Reviving Foods, Preserving Culture: My Journey as an Indigenous Food Entrepreneur
By: Aruna Tirkey
Terralingua, Vol. 7, Issue 2
Dec. 14, 2018
Key words: India, revival, nutrition and health, indigenous foods, diet, disease (prevention)
The article is written by an Indigenous Oraon woman who is the entrepreneur of a catering company that educates about cultures and foodways. She noticed that Indigenous people have been giving up their foods, often turning to junk food and refined foods, at the same time as their foods are becoming packaged and valued for premium prices in grocery stores. An example of this is millet flour which had been a popular staple for Indigenous communities. She credits an indigenous food diet for improving her son’s health and Autism Spectrum Disorder and she wanted to bring that healthfulness to others. The company she runs recognizes the need to revive and innovate new foods but to continue using the basics of the indigenous diets to do so.
As Climate Changes, Himalayan Farmers Return to Traditional Crops
By: Krystyna Swiderska
Key words: Himalayas, traditional crops, climate change, innovation
As climate change impacts existing crops, methods, and technologies, farmers are returning to traditional plants and methods as well as using innovative crops and techniques to adapt.
Kerala fishermen tackle pollution, clam theft to protect wetland
By: Manipadma Jena
Thomson Reuters Foundation News
Feb. 27, 2017
Key words: India, salinity, fishing, shellfish, clams, climate change, collaboration, conservation
Vembanad Lake in Kerala, India, has been impacted by climate change that has led to lowered salinity, raised the temperature of the water, and decreased shellfish populations. Local fishermen with traditional wisdom teamed up with scientists for various natural resource conservation efforts including establishing fish sanctuaries, salinity monitoring stations, and banning dredging.
Comigrants and Friends: Informal Networks and the Transmission of Traditional Ecological Knowledge among Seminomadic Pastoralists of Gujarat, India
By: Matthieu Salpeteur, Hanoz H. R. Patel, José Luis Molina, Andrea L. Balbo, Xavier Rubio-Campillo, Victoria Reyes-García, & Marco Madella
Ecology and Society, 21(2):20
Previous research has shown that social organization may affect the distribution of traditional ecological knowledge (TEK) within local communities of natural resource users in multiple ways. However, in this line of research the potential role of informal relationships has mostly been overlooked. In this article, the authors contribute toward filling this research gap by studying how two types of informal relationships, namely migration partnership and friendship, affect the distribution of TEK within a community of seminomadic pastoralists from the Kutch area, Gujarat, India.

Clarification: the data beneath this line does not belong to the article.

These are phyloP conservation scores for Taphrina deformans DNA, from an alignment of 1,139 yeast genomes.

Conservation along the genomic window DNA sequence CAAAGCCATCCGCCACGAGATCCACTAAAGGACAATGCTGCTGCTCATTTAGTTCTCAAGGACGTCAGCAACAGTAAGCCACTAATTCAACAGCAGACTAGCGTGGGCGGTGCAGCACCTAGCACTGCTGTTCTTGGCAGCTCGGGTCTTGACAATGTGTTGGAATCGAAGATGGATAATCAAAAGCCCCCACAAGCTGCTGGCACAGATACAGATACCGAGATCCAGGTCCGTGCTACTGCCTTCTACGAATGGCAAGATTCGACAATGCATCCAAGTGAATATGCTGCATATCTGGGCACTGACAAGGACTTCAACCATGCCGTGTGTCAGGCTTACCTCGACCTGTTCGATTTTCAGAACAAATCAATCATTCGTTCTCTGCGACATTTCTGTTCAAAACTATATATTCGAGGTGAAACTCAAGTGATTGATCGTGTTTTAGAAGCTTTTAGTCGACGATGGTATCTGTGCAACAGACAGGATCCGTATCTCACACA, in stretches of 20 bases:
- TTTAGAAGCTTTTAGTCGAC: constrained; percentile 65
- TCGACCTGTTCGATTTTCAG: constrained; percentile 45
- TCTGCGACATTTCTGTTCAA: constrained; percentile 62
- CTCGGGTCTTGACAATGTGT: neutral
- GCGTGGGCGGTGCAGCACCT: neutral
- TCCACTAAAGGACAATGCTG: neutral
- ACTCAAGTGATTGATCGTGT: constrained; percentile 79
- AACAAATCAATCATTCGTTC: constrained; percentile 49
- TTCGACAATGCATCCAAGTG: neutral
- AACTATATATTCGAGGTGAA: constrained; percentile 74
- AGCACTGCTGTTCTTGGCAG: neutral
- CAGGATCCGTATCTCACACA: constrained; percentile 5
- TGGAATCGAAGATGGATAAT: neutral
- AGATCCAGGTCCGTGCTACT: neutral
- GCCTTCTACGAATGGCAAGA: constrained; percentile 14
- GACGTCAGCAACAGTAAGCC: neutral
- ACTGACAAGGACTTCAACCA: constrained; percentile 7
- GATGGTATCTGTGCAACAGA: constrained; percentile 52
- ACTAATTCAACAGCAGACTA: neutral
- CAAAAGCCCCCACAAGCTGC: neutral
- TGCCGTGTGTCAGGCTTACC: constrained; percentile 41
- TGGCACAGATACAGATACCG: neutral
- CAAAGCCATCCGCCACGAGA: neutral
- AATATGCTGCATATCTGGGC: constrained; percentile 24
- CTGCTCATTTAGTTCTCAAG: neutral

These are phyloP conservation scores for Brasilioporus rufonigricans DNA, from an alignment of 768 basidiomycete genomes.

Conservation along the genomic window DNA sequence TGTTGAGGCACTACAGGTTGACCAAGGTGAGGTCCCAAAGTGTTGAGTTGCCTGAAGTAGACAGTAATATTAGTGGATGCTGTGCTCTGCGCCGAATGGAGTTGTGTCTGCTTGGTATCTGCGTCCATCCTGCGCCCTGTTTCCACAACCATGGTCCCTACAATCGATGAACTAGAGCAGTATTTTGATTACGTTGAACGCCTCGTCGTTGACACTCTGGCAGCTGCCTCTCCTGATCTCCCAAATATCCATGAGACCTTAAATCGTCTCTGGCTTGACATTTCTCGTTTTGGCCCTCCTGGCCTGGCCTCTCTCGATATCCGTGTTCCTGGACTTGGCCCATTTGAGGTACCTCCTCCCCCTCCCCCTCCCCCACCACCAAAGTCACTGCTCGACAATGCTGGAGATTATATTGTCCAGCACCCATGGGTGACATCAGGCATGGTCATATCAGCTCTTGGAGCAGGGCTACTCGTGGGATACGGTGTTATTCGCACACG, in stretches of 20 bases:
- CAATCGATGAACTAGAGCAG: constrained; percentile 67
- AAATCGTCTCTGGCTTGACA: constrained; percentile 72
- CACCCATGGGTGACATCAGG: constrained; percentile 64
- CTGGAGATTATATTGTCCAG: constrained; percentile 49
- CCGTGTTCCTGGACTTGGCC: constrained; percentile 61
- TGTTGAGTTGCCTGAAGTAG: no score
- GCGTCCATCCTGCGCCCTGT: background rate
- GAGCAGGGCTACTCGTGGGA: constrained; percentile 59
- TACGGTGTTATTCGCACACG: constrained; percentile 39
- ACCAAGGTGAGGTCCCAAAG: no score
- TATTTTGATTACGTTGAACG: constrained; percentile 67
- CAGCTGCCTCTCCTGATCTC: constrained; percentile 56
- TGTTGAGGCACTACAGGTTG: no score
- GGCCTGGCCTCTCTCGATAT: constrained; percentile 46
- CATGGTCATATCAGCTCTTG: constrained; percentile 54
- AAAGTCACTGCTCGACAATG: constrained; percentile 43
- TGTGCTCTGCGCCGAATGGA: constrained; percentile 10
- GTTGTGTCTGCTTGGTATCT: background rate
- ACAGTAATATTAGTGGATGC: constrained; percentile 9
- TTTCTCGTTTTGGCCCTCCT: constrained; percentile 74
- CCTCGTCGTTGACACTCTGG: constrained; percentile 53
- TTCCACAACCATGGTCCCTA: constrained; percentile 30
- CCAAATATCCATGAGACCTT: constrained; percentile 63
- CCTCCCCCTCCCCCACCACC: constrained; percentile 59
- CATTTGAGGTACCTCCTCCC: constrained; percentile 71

Restoration Ethnobotany: Applying Traditional Ecological Knowledge
By: Veena Chandra
Chapter 5 in Indian Ethnobotany: Emerging Trends
Jain ed., Jodhpur, India, Scientific Publishers
Key words: Mining, Environmental Impacts, Restoration Ethnobotany, Traditional Ecological Knowledge
Different types of minerals and rocks have to be used to sustain growth of the land and betterment of the society at large. These minerals have become essential part of modern life as they are the raw materials for various metals, industrial goods like insulators, refractories, pigments, fuels, building materials etc. of daily need in all walks of life. Growing populations and advancing frontiers of civilization has put an ever increasing demand on these industrial goods, resulting in greater and sometimes overexploitation of minerals. This chapter studies the effects and what role TEK has in ethnobotany restoration project.
Traditional Pest and Disease Management Practices in Sikkim Himalayan Region
By: R. Gopi, R. K. Avasthe, H. Kalita, Chandan Kapoor, Ashish Yadav, Subhash Babu, & S. K. Das
International Journal of Bio-resource and Stress Management, 7(3):471-476
Agriculture and allied activities continue to be an important occupation in the Indian state of Sikkim in the Eastern Himalayas, and form the main base of their economy. Various pests and diseases in crop plants which cause severe loss in yield resulting in reduced production. This report is an attempt to document some of the indigenous practices followed by traditional farmers for the management of pests and diseases of major crops grown in Sikkim.